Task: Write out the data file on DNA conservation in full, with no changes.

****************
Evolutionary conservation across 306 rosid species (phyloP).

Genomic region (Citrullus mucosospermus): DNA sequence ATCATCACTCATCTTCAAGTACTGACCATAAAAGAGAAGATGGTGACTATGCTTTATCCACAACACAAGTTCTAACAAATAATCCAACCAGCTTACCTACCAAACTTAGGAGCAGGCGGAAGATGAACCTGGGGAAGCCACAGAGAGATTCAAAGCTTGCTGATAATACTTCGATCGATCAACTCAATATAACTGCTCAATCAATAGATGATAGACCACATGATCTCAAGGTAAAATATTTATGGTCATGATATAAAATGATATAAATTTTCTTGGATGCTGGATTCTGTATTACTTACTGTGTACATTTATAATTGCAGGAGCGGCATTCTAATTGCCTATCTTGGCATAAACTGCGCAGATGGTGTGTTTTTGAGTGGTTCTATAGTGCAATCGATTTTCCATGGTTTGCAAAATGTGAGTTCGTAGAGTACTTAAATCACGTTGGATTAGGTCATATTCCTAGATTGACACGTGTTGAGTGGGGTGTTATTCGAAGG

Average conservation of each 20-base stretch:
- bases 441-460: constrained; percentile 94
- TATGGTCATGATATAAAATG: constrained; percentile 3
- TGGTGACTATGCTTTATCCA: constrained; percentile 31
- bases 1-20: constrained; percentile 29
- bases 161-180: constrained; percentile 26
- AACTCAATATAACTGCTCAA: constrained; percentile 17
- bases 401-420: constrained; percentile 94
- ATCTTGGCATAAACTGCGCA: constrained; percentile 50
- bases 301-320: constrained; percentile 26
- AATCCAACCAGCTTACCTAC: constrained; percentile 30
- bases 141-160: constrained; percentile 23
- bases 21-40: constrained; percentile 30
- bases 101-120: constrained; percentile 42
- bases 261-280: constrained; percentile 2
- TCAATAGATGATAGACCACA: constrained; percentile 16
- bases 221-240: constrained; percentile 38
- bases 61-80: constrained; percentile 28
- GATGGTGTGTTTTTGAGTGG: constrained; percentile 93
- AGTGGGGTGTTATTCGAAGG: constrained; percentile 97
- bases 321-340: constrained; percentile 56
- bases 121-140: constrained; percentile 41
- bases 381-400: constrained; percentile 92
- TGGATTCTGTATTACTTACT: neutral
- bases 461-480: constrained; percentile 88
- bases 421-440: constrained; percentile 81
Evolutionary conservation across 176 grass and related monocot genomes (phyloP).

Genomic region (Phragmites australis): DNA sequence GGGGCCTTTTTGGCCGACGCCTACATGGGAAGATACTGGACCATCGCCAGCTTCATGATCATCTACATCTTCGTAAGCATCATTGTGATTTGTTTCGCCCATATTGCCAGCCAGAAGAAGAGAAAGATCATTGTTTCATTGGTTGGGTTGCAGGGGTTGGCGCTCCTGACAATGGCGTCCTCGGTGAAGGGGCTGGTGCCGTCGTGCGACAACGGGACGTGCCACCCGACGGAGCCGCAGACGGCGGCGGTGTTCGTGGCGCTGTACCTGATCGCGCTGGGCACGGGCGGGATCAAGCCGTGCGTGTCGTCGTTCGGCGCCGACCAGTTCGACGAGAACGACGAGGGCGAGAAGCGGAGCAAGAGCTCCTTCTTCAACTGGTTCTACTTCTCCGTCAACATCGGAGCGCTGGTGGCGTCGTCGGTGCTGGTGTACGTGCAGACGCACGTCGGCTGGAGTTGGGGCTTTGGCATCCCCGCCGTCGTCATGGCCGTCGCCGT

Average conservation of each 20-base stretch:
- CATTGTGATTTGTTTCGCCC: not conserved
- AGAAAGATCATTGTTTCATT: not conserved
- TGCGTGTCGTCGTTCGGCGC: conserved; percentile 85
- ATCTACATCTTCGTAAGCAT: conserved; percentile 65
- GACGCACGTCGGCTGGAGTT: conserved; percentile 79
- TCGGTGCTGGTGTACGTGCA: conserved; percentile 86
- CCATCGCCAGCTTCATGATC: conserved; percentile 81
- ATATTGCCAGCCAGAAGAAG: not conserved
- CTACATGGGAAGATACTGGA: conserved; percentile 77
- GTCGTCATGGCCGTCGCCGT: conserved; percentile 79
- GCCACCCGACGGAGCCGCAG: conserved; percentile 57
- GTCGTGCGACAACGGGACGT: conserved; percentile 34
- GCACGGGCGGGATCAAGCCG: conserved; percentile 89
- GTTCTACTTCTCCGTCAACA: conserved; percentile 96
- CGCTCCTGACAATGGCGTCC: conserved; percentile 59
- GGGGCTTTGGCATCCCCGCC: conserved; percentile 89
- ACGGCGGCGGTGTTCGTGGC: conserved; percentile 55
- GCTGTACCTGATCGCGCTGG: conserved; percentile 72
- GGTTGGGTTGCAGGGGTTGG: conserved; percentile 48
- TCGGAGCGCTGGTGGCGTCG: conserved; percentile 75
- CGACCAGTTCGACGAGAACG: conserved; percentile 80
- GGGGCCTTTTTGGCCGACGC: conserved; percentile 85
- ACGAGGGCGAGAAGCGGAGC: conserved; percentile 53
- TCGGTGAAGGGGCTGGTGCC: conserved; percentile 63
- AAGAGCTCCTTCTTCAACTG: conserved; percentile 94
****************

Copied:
Evolutionary conservation across 306 rosid species (phyloP).

Genomic region (Citrullus mucosospermus): DNA sequence ATCATCACTCATCTTCAAGTACTGACCATAAAAGAGAAGATGGTGACTATGCTTTATCCACAACACAAGTTCTAACAAATAATCCAACCAGCTTACCTACCAAACTTAGGAGCAGGCGGAAGATGAACCTGGGGAAGCCACAGAGAGATTCAAAGCTTGCTGATAATACTTCGATCGATCAACTCAATATAACTGCTCAATCAATAGATGATAGACCACATGATCTCAAGGTAAAATATTTATGGTCATGATATAAAATGATATAAATTTTCTTGGATGCTGGATTCTGTATTACTTACTGTGTACATTTATAATTGCAGGAGCGGCATTCTAATTGCCTATCTTGGCATAAACTGCGCAGATGGTGTGTTTTTGAGTGGTTCTATAGTGCAATCGATTTTCCATGGTTTGCAAAATGTGAGTTCGTAGAGTACTTAAATCACGTTGGATTAGGTCATATTCCTAGATTGACACGTGTTGAGTGGGGTGTTATTCGAAGG

Average conservation of each 20-base stretch:
- bases 441-460: constrained; percentile 94
- TATGGTCATGATATAAAATG: constrained; percentile 3
- TGGTGACTATGCTTTATCCA: constrained; percentile 31
- bases 1-20: constrained; percentile 29
- bases 161-180: constrained; percentile 26
- AACTCAATATAACTGCTCAA: constrained; percentile 17
- bases 401-420: constrained; percentile 94
- ATCTTGGCATAAACTGCGCA: constrained; percentile 50
- bases 301-320: constrained; percentile 26
- AATCCAACCAGCTTACCTAC: constrained; percentile 30
- bases 141-160: constrained; percentile 23
- bases 21-40: constrained; percentile 30
- bases 101-120: constrained; percentile 42
- bases 261-280: constrained; percentile 2
- TCAATAGATGATAGACCACA: constrained; percentile 16
- bases 221-240: constrained; percentile 38
- bases 61-80: constrained; percentile 28
- GATGGTGTGTTTTTGAGTGG: constrained; percentile 93
- AGTGGGGTGTTATTCGAAGG: constrained; percentile 97
- bases 321-340: constrained; percentile 56
- bases 121-140: constrained; percentile 41
- bases 381-400: constrained; percentile 92
- TGGATTCTGTATTACTTACT: neutral
- bases 461-480: constrained; percentile 88
- bases 421-440: constrained; percentile 81
Evolutionary conservation across 176 grass and related monocot genomes (phyloP).

Genomic region (Phragmites australis): DNA sequence GGGGCCTTTTTGGCCGACGCCTACATGGGAAGATACTGGACCATCGCCAGCTTCATGATCATCTACATCTTCGTAAGCATCATTGTGATTTGTTTCGCCCATATTGCCAGCCAGAAGAAGAGAAAGATCATTGTTTCATTGGTTGGGTTGCAGGGGTTGGCGCTCCTGACAATGGCGTCCTCGGTGAAGGGGCTGGTGCCGTCGTGCGACAACGGGACGTGCCACCCGACGGAGCCGCAGACGGCGGCGGTGTTCGTGGCGCTGTACCTGATCGCGCTGGGCACGGGCGGGATCAAGCCGTGCGTGTCGTCGTTCGGCGCCGACCAGTTCGACGAGAACGACGAGGGCGAGAAGCGGAGCAAGAGCTCCTTCTTCAACTGGTTCTACTTCTCCGTCAACATCGGAGCGCTGGTGGCGTCGTCGGTGCTGGTGTACGTGCAGACGCACGTCGGCTGGAGTTGGGGCTTTGGCATCCCCGCCGTCGTCATGGCCGTCGCCGT

Average conservation of each 20-base stretch:
- CATTGTGATTTGTTTCGCCC: not conserved
- AGAAAGATCATTGTTTCATT: not conserved
- TGCGTGTCGTCGTTCGGCGC: conserved; percentile 85
- ATCTACATCTTCGTAAGCAT: conserved; percentile 65
- GACGCACGTCGGCTGGAGTT: conserved; percentile 79
- TCGGTGCTGGTGTACGTGCA: conserved; percentile 86
- CCATCGCCAGCTTCATGATC: conserved; percentile 81
- ATATTGCCAGCCAGAAGAAG: not conserved
- CTACATGGGAAGATACTGGA: conserved; percentile 77
- GTCGTCATGGCCGTCGCCGT: conserved; percentile 79
- GCCACCCGACGGAGCCGCAG: conserved; percentile 57
- GTCGTGCGACAACGGGACGT: conserved; percentile 34
- GCACGGGCGGGATCAAGCCG: conserved; percentile 89
- GTTCTACTTCTCCGTCAACA: conserved; percentile 96
- CGCTCCTGACAATGGCGTCC: conserved; percentile 59
- GGGGCTTTGGCATCCCCGCC: conserved; percentile 89
- ACGGCGGCGGTGTTCGTGGC: conserved; percentile 55
- GCTGTACCTGATCGCGCTGG: conserved; percentile 72
- GGTTGGGTTGCAGGGGTTGG: conserved; percentile 48
- TCGGAGCGCTGGTGGCGTCG: conserved; percentile 75
- CGACCAGTTCGACGAGAACG: conserved; percentile 80
- GGGGCCTTTTTGGCCGACGC: conserved; percentile 85
- ACGAGGGCGAGAAGCGGAGC: conserved; percentile 53
- TCGGTGAAGGGGCTGGTGCC: conserved; percentile 63
- AAGAGCTCCTTCTTCAACTG: conserved; percentile 94